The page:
Moby has since responded to Portman's statement in an equally creepy Instagram post with a photo of him shirtless with the actress, calling the interview a "gossip piece." "We did, in fact, date. And after briefly dating in 1999 we remained friends for years," he said. "I like Natalie, and I respect her intelligence and activism. But, to be honest, I can't figure out why she would actively misrepresent the truth about our (albeit brief) involvement. He also said that he backs up the story in his book with "lots of corroborating photo evidence, etc." He then ends with this: "I completely respect Natalie's possible regret in dating me(to be fair, I would probably regret dating me, too), but it doesn't alter the actual facts of our brief romantic history."

Among many other things that are questionable about his claims, if you have to have "corroborating evidence" to prove a relationship that one person claims didn't happen, you're doing the whole "dating" thing wrong.

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Photo by Jerritt Clark / Stringer / Getty Images.

She's been wonderfully honest about the ups and downs of her procedures

There is a good chance that, right now, Cardi B is wearing really something really tight. I'm not talking about one of the pieces from her Fashion Nova collection, either. Instead, she's probably cooing at baby Kulture while swaddled in a compression garment, a necessary part of the healing process after certain cosmetic surgery procedures.

As reported by E! News, Cardi B has had to cancel several performances after her doctor ordered her to rest and allow her body to recover following cosmetic surgery. A rep for Cardi explained to E! that "Cardi was overzealous in getting back to work" and that "her strenuous schedule has taken a toll on her body and she has been given strict doctor's orders to pull out of the rest of her performances in May." This followed an admission by Cardi herself, at the Beale Street Music Festival earlier this month, that she should have canceled her performance because moving too much would mess up her lipo.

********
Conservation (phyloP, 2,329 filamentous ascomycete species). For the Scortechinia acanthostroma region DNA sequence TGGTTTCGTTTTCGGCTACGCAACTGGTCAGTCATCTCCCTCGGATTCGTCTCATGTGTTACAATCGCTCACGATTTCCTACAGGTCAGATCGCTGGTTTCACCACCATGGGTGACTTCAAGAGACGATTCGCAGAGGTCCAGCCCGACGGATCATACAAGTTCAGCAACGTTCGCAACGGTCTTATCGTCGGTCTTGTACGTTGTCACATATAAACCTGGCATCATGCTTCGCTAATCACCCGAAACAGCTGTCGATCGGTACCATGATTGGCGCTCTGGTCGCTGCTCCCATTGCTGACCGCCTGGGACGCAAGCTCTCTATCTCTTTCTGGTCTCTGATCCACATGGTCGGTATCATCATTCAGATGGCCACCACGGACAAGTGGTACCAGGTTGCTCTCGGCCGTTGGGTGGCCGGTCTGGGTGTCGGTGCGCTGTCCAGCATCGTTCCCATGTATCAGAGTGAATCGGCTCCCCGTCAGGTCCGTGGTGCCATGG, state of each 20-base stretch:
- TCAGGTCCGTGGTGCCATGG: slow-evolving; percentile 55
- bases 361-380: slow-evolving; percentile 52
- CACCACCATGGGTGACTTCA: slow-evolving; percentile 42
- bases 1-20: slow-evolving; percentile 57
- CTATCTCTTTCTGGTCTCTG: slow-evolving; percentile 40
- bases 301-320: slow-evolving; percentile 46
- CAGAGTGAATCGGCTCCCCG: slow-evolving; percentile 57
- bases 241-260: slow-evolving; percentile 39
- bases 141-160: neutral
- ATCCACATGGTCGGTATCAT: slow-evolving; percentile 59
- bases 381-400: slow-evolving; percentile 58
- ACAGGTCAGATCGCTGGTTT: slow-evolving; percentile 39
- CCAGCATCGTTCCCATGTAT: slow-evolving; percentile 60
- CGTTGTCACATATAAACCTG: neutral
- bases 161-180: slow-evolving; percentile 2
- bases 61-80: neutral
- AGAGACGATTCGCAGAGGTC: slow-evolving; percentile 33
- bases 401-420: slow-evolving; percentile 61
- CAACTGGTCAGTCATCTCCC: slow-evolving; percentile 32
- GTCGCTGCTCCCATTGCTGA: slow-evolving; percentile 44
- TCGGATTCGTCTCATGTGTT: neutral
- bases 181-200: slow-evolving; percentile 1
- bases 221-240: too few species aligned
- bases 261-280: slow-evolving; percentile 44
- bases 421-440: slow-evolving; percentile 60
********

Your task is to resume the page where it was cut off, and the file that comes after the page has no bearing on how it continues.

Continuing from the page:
Cardi's transparency about plastic surgery is nothing new for her. She has opened up in the past about her underground butt injections, including the financial pressure she felt and the risks she took to get them. She's been open about both of her breast augmentation procedures as well, most recently getting them redone after giving birth to her daughter. But Cardi's transparency about the ups and downs of plastic surgery is still rare amongst celebrities and is therefore refreshing.

And it's not just celebrities who keep quiet about these procedures. The first person I knew to get a butt augmentation was a friend from high school. We reconnected as adults, and I remember going to her apartment after her surgery, and seeing her pace the floor in her compression garment, since it was still too soon to sit and put pressure on her backside. But even in the comfort of her own home, she seemed to speak in a hushed tone about having had the surgery. Before I'd arrived, she just told me she'd had a "medical procedure," and didn't say anything more. This has been the case for other women I've met who have gotten "work" done, including my aesthetician, a colleague who got a nose job, a darling YouTuber with whom I had the pleasure of having dinner; all of them would only acknowledge their enhancements in secret—the shame was palpable, and unfortunate. It's clear that women who get plastic surgery might be celebrated for the results, but there's an expectation that they should keep quiet about it, and feel bad for having made a choice about their own bodies.